[This post is part of a series that pops up every now and then, envisioning the building of a Gothic cathedral. The first post was almost a year ago, but in the future I should be posting more frequently on this topic.]
In the order of Christendom, cathedrals should be landmarks of their cities, taller than anything around them – it’s an arrogant ruler who, even if his palace must be large, builds the house of his majesty taller than the Lord’s house of prayer. Besides the former practical need, then, for use at arms in the face of Viking raids, soaring towers are suited to monumental needs as well. It’s quite fitting, for the significance of the number seven, to have seven towers with spires:
The west end of Cologne has twin spires, very tall and impressive, but the towers’ mass throws the building out of proportion. Because each tower takes up a space that significantly exceeds the width of the nave, the result is really not graceful:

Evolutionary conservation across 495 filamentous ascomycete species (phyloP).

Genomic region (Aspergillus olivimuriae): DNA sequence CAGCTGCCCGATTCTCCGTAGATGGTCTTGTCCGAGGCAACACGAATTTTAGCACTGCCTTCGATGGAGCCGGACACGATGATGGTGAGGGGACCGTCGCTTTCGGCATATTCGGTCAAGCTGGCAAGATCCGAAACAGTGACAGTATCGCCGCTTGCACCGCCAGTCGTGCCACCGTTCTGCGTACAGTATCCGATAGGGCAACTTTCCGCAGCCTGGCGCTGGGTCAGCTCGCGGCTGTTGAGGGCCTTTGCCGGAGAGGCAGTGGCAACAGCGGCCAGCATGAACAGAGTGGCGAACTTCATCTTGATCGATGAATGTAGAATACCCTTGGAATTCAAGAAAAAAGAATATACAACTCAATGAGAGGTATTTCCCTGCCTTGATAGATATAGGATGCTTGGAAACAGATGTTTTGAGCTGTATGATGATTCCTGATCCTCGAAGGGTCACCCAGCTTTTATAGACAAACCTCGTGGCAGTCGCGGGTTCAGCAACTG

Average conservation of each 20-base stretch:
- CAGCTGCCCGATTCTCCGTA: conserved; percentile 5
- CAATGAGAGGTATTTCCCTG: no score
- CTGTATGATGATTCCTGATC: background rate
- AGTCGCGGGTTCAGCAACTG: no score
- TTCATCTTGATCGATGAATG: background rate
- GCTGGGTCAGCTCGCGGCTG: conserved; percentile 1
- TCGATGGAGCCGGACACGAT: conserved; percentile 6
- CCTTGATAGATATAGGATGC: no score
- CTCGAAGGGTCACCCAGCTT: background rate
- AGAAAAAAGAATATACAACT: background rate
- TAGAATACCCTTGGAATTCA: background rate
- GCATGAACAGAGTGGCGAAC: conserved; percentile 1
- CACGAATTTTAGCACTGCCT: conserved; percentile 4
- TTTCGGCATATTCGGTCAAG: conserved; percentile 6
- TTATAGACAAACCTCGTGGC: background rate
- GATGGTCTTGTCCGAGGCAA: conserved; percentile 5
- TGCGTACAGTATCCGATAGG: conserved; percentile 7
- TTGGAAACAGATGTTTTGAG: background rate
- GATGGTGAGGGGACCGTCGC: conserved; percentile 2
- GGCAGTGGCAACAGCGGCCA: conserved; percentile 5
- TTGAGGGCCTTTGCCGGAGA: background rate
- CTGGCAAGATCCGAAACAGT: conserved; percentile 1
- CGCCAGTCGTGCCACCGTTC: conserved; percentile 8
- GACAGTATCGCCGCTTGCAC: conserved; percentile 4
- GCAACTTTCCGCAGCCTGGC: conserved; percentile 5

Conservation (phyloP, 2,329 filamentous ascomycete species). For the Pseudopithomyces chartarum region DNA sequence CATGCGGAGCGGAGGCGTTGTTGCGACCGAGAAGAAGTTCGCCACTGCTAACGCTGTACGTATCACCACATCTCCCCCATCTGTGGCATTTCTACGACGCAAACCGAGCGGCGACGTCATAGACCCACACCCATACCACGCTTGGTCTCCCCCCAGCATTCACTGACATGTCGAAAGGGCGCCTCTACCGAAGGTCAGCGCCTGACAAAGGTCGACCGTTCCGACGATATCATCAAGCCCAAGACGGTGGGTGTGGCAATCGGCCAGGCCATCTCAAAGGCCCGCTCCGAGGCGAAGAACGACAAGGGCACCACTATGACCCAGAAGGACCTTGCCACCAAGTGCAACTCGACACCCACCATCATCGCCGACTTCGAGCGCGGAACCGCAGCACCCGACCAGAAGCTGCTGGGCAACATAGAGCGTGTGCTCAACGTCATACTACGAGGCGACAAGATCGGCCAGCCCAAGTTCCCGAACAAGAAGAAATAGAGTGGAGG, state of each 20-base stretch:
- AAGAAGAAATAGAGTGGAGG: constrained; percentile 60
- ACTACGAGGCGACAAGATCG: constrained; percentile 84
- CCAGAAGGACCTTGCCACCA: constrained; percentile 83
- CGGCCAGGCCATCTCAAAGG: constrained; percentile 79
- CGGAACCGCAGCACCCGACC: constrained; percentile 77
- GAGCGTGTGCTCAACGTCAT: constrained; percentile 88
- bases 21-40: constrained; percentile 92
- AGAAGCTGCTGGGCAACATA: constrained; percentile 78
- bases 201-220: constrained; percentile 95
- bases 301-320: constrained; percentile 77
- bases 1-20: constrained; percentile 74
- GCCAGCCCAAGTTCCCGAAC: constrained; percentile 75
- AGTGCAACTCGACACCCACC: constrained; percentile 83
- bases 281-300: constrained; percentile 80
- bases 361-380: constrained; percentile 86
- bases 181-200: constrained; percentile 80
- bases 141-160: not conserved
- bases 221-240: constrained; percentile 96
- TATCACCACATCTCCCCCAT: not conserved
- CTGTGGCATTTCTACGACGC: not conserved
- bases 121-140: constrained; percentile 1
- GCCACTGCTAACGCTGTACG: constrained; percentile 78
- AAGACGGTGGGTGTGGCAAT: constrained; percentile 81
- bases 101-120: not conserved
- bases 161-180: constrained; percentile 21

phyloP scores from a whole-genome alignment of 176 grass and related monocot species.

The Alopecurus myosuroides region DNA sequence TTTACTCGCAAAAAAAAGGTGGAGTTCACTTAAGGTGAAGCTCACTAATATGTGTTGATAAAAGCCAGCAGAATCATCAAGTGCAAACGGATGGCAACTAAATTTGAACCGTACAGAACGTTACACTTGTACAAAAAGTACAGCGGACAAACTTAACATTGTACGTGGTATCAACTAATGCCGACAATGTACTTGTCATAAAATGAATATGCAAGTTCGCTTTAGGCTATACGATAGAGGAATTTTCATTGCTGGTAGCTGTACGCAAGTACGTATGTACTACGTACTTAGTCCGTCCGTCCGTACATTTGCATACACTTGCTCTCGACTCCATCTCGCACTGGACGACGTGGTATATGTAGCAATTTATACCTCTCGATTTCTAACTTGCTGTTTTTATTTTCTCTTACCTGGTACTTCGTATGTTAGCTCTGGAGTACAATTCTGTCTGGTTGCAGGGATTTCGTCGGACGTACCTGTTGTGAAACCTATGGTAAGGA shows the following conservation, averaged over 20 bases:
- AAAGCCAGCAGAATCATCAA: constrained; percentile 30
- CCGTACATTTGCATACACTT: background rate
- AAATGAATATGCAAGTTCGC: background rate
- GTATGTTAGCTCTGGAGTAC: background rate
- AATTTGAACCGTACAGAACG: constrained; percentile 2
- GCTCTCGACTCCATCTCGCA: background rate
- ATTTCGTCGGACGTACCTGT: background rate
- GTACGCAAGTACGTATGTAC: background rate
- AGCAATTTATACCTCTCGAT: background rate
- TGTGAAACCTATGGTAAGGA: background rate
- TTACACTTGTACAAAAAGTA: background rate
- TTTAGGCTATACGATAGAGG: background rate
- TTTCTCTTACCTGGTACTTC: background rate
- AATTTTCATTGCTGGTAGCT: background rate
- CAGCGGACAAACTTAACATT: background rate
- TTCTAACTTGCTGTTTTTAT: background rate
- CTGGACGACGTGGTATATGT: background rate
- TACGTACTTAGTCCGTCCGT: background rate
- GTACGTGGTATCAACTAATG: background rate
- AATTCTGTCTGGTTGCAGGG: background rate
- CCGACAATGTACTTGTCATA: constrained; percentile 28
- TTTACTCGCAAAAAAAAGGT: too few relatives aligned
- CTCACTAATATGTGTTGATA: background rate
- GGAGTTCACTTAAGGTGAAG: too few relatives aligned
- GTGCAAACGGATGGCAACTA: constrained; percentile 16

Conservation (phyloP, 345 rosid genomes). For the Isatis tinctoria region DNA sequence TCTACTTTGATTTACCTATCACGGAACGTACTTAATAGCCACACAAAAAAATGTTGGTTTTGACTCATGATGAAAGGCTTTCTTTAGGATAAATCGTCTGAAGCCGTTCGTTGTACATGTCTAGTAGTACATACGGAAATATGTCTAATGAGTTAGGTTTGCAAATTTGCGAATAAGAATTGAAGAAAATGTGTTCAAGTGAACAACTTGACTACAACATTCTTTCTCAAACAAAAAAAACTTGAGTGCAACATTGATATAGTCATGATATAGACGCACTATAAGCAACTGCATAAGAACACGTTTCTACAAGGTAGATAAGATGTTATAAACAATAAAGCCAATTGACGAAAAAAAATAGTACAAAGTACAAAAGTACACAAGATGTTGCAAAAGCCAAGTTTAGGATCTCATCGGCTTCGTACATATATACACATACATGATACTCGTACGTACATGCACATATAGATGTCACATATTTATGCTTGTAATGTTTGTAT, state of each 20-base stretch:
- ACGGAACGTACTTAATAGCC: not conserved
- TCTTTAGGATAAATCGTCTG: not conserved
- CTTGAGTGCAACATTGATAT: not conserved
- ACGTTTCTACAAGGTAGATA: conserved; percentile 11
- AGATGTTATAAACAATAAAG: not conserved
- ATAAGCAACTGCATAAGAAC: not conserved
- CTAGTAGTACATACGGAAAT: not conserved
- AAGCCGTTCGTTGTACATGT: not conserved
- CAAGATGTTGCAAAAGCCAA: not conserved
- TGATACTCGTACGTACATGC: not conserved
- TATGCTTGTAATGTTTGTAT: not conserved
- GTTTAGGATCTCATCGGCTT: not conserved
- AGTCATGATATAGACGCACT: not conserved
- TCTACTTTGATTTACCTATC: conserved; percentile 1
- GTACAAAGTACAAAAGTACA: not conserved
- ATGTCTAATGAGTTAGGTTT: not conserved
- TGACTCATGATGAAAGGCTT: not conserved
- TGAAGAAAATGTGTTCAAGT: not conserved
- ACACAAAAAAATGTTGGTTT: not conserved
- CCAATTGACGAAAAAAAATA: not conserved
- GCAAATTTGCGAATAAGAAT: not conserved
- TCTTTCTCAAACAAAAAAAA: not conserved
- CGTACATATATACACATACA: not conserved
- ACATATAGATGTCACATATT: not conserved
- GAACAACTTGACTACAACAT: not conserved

It’s natural to want to endow a cathedral with impressive spired towers, that it may soar over the city skyline, but in Cologne’s case the twin towers at the west end are too much of a good thing: this is why I never liked the way Cologne looked, even in primary school. Notre-Dame de Reims, in contrast, does quite well even without spires. Even with spires, a tower need not, as at Cologne, overpower the other parts of a cathedral’s form – especially the length of the nave – with exaggerated dimensions.
The spire at St-Pierre de Beauvais, though overambitious, was much more elegant, not too broad for the building’s dimensions. Instead, it had about the same proportion to the building as has the spire of Salisbury Cathedral – though of course the Salisbury spire is the tallest in Britain.
Note to future cathedral builders: do not be blinded by hubris. After the 1284 collapse and subsequent repair of some of the choir vaults, with more robust supports, the nave was never built. Instead of building the nave, in order to make this cathedral the St Peter’s of the north, 16c. planners crowned the building with a 153 m central tower. In 1573 the tower came crashing down during an Ascension Day service.
Let the architect be warned by these examples, both aesthetically and morally, and then let him design with his whole heart.